Gazette Vet: The Grazers


Recently, as I ran my dogs around a local field, I couldn’t tell if they were more excited to have off-leash exercise or to eat as much grass as possible. As we walked our loop, they had their smiling faces on and their happy tails wagging. But as they ran from smell to smell, they constantly sampled grass.

This is normal for them, so I don’t worry about it much, though I wish they wouldn’t do it. I’d say I’ve got a 50/50 chance then that one of them will wake me up at night puking grass.

Dogs and cats are clearly carnivorous animals, so why grass?

First, I’ve never had a dog or cat tell me why, so all I can do is guess. To my knowledge, there is no good scientific reason why our domestic dogs and cats sometimes (or often) eat grass. Of course I have my own opinions, which I will share here.

Everything that our pets do is based upon instinct. It’s amazing really, that our domestic dogs still do some ingrained instinctual behaviors that the wolves of 10,000 years ago did! Cats, the same. So, let’s go back to those days and consider why wild wolves and cats would ever eat grass?

To help clear out parasites. Being a wild animal is not a romantic life. It’s a hard knock life full of a lot of suffering and challenges. One of those challenges is intestinal parasites. Intestinal worms are extremely common in wild dogs and cats, and believe it or not, an otherwise healthy adult animal can live in a reasonable balance with these parasites. We see this in our domestic dogs and cats with worms. The number one sign of worms in our dogs and cats? Nothing. Most of the pets we see with worms we pick up on a fecal test are not having diarrhea or weight loss (yet!). This is not a healthy or sustainable state, but it shows that there is a balance. But one proposed reason why wild dogs and cats would suddenly consume a lot of grass would be to try and clear or reduce a heavy worm burden. Dog’s belly feels gross, dog eats grass, belly feels better.

To supplement their diet. 10,000 years ago, there were not acres of manicured tall fescue grass, or even our slightly less maintained farm pasture. There were native plants and grasses. It is hard to say what exact nutrients wolves or wild cats would need from grasses that they wouldn’t get by eating the intestines of the animals they hunted, but it’s reasonable to say that there is a difference between fresh prairie grass and prairie grass that has been fermenting in the stomach of an elk for two days. The evolution and creation of all the species we know of today is exceedingly complex and mind-blowing if we really think about it. Suffice it to say, animals have amazing instincts to survive and thrive in the environments in which they live. Grass eating was in there somewhere.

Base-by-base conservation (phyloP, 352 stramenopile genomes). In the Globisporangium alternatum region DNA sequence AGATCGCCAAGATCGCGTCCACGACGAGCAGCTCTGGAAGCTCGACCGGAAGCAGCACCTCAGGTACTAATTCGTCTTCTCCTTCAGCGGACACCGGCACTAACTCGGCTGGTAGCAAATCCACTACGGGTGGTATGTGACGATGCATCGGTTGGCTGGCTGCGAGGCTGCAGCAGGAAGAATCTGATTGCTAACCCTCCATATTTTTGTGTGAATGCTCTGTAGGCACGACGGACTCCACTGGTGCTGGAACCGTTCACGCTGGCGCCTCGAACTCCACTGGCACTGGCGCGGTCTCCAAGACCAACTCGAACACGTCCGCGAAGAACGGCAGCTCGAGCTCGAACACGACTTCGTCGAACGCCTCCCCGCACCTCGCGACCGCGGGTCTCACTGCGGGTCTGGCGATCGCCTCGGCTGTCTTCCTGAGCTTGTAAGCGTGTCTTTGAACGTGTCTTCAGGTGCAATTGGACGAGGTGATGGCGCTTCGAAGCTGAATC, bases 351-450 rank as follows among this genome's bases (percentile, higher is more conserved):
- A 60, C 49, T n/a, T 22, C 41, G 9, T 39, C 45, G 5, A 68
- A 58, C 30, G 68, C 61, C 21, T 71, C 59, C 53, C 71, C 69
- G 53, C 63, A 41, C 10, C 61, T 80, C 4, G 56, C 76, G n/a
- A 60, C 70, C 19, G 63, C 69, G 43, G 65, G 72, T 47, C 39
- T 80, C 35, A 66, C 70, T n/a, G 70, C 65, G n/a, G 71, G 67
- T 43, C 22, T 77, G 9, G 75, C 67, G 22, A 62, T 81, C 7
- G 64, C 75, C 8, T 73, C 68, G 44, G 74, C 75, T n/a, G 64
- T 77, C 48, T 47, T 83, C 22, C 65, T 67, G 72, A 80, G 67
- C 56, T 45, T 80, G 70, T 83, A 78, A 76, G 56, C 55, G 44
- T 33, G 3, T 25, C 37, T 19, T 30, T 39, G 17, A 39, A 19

Now let’s go to our pets. They are domestic, friendly, playful, and fully dependent upon us for their survival. Yet their ancestors were wild. Our pets’ instincts have been diluted and mixed up over tens of thousands of years, leading us with some interesting behaviors that are not quite essential for survival while sleeping on a couch! Grass eating is definitely one of these instincts that sometimes has a purpose but often is just a “confused instinct.”

I break it down into two groups:

There are the regular grazers. These dogs and cats somewhat regularly partake in grass eating without any real consequence. They always will when the opportunity presents itself, but are otherwise completely healthy, despite the occasional vomit or interesting bowel movement the grass eating causes.

Then there are the problem grazers. These pets start eating a lot of grass when they are having some sort of intestinal upset. Whether a virus, an ulcer, or some “dietary indiscretion,” their belly feels bad, so their ancient instinct tells them, “Eat tons of grass!” You can tell they are feeling sick. Either they are not eating, or they are vomiting and/or having diarrhea, while also seemingly obsessed about grass. You should consider a vet visit, especially if they are not eating.

Sometimes the grass eating does help, however most of the time it adds fuel to the fire, like treating a stomach ulcer with Texas Pete hot sauce.

So, if your pets are regular grazers like mine, but are overall healthy, consider it an amazing natural wonder and contemplate the mind-blowing complexity of our natural world. But if you pet is acting sick and wanting to eat tons of grass, it’s time to start thinking about why your pet feels sick and consider a call to your vet if it keeps up!


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